Intrinsically linked to the windmill as a peanut butter is to jelly, the tulip has long been a staple of the Dutch landscape, and subsequently, of Dutch culture. Farmers here produce approximately nine million of them each year, and given how many of the bright yellow and red bulbs you’ll see lining the window boxes of any stroll through the streets here, they sell most of them locally.
While this is the case today, it wasn’t always—a single bulb once sold for today’s equivalent of seven thousand dollars. Yes, that’s 10,000 florins, which was about the same as seven grand today.
See, tulips were once considered quite an exotic treasure, and one not native to the Netherlands. They first came from present-day Turkey in the 16th-century, when Ottoman merchants brought them. The struggled in the chilly, damp climate, until a Flemish botanist named Carolus Clusius discovered a few tricks to help the tulips prosper here.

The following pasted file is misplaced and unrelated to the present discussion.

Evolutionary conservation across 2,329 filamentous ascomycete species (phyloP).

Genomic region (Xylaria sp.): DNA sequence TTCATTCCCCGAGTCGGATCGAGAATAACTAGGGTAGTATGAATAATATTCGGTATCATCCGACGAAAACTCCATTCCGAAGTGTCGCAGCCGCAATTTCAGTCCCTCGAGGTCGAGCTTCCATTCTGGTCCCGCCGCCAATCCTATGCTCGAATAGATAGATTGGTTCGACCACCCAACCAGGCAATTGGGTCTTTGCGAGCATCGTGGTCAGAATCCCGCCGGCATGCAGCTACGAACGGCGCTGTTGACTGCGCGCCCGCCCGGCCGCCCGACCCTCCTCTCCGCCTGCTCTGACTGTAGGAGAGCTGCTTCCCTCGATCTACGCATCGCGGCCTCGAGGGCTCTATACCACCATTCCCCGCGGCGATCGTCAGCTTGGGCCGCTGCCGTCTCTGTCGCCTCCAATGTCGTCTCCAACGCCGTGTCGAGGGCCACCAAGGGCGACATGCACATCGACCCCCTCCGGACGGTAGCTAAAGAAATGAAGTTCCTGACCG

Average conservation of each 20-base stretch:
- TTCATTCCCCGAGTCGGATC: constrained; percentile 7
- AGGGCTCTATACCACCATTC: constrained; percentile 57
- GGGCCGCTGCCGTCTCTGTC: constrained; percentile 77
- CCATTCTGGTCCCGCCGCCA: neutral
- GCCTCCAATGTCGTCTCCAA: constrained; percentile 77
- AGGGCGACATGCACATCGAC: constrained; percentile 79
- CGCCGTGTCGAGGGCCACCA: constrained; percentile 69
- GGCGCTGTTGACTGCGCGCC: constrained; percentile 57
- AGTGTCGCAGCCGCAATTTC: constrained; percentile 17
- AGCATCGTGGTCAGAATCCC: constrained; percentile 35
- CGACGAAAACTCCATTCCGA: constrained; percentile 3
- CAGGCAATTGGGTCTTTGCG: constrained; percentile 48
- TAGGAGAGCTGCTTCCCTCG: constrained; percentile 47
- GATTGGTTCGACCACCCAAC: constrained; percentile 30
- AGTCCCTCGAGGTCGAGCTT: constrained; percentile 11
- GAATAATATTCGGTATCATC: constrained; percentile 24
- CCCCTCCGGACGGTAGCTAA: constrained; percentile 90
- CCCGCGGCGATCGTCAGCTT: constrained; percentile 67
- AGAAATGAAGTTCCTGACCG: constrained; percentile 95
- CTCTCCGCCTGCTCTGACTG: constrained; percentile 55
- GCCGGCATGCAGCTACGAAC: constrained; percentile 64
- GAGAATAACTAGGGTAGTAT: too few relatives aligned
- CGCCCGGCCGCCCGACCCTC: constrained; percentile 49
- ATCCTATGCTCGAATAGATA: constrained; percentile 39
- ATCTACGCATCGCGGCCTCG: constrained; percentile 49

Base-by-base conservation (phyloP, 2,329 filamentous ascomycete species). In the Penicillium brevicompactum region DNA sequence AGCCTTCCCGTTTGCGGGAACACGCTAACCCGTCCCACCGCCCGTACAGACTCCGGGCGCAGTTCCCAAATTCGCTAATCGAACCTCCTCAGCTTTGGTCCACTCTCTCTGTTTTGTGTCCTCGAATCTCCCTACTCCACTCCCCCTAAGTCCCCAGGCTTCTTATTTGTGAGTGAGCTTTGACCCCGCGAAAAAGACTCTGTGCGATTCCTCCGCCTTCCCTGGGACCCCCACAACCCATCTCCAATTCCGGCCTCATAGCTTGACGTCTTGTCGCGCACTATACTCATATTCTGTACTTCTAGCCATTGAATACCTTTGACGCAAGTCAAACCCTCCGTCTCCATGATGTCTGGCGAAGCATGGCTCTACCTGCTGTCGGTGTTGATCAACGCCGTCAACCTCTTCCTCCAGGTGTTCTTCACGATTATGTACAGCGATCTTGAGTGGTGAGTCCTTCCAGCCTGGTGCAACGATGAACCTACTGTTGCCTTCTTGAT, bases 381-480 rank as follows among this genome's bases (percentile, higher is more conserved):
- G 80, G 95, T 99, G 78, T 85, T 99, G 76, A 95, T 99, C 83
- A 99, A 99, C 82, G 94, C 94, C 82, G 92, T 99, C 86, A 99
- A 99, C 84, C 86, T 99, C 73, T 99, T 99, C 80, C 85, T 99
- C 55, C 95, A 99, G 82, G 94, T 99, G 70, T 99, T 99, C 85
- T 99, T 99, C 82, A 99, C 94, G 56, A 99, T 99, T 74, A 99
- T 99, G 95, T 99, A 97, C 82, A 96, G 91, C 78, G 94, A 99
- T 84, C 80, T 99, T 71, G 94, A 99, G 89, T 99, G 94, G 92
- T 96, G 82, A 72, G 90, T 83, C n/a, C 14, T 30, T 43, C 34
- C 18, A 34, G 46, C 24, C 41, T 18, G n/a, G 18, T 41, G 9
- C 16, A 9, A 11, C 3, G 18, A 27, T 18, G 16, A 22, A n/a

They immediately became a status symbol, with only the wealthiest Dutch able to afford them. Businessmen began speculating on the prices of tulips, which altered greatly depending on the quality of a season’s crop, and this mania both made and broke people’s fortunes and livelihoods. The flower gambling bubble eventually burst, like real estate in many places today, and at the same time the Dutch discovered the beauty of other alternatives to the tulips. The market for daffodils, gladioli, hyacinths and irises was born, and the prices for tulips fell to reasonable levels.
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